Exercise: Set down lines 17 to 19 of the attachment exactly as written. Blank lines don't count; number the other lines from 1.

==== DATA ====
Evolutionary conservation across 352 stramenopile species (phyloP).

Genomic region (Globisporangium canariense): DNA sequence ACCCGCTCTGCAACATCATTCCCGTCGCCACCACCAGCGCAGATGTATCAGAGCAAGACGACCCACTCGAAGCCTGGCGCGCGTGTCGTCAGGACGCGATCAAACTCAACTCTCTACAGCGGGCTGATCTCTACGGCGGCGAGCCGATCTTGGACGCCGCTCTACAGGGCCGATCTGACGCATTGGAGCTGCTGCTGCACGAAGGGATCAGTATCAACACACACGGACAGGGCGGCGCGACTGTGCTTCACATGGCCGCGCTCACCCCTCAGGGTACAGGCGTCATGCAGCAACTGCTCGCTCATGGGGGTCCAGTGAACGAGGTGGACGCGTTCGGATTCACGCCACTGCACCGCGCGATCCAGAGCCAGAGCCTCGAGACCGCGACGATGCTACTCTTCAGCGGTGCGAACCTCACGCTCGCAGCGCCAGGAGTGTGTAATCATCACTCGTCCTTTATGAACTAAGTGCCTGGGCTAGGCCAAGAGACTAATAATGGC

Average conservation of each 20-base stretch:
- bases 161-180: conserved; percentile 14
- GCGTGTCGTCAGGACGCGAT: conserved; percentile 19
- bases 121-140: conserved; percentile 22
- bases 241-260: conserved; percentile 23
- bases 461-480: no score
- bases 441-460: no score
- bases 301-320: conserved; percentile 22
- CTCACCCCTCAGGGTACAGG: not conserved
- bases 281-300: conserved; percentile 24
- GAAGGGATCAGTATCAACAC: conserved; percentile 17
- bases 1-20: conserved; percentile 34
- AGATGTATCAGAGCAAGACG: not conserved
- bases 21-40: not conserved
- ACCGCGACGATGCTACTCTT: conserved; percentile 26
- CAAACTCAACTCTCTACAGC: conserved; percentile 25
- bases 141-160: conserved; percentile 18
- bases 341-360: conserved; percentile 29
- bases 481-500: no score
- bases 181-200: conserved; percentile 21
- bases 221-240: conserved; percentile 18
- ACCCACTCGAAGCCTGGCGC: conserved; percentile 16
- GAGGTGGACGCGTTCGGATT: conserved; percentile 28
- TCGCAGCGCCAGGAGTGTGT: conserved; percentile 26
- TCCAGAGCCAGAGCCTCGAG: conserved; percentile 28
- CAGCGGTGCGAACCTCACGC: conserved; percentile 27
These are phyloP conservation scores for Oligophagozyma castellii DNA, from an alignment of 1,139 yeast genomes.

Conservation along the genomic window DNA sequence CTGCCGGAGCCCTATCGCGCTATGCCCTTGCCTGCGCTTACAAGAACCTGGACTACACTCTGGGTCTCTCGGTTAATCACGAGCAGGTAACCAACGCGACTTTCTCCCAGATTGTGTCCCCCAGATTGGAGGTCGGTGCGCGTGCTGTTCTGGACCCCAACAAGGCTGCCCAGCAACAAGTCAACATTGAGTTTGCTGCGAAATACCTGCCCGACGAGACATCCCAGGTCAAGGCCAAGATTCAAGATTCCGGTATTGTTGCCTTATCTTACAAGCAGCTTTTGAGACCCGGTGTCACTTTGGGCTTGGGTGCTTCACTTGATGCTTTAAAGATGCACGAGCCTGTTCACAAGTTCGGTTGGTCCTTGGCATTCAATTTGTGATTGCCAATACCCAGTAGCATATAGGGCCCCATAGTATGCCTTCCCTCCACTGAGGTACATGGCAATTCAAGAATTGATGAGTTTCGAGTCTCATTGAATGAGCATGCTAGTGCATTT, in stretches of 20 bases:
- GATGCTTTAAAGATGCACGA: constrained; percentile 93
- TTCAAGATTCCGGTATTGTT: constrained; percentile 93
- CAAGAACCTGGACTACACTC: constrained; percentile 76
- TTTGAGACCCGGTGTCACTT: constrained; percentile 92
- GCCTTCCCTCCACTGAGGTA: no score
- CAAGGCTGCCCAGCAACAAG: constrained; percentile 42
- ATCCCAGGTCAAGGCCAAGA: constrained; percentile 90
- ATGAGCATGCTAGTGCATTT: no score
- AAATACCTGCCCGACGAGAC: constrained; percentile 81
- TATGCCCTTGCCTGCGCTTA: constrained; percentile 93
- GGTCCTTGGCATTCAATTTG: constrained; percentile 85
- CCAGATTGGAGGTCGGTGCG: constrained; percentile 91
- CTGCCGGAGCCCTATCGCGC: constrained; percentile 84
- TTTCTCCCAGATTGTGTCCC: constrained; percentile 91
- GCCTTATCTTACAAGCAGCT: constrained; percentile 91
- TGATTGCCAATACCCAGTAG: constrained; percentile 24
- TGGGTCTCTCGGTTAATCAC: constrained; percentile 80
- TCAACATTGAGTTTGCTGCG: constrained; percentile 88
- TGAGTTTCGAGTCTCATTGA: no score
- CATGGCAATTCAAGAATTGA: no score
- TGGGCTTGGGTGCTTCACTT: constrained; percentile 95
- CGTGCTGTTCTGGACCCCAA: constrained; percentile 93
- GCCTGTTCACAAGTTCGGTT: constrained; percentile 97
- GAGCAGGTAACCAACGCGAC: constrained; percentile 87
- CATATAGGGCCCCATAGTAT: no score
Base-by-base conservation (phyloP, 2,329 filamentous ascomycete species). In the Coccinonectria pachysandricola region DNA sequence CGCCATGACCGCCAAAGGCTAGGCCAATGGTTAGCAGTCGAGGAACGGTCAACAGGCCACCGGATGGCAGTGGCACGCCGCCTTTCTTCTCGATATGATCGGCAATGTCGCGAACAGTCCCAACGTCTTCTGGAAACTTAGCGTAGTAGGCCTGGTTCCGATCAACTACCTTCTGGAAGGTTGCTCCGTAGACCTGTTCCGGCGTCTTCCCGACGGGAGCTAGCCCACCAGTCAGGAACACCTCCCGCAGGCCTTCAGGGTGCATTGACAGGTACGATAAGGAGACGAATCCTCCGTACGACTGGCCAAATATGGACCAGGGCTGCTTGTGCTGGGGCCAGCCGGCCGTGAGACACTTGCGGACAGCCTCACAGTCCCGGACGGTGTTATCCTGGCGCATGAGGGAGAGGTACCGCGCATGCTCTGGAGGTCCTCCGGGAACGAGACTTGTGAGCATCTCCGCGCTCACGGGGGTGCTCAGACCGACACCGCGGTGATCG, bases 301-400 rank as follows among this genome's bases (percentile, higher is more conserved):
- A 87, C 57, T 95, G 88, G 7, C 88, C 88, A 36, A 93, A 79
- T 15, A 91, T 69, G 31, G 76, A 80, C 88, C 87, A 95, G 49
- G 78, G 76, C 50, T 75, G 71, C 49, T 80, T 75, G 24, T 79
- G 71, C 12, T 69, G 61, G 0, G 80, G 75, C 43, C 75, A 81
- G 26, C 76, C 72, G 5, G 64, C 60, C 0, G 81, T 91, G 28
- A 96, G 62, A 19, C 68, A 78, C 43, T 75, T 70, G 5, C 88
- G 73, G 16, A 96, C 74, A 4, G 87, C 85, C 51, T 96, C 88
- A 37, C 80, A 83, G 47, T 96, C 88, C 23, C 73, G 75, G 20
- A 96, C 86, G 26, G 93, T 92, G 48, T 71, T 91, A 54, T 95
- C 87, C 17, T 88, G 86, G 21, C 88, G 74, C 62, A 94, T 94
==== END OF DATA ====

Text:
- ACCGCGACGATGCTACTCTT: conserved; percentile 26
- CAAACTCAACTCTCTACAGC: conserved; percentile 25
- bases 141-160: conserved; percentile 18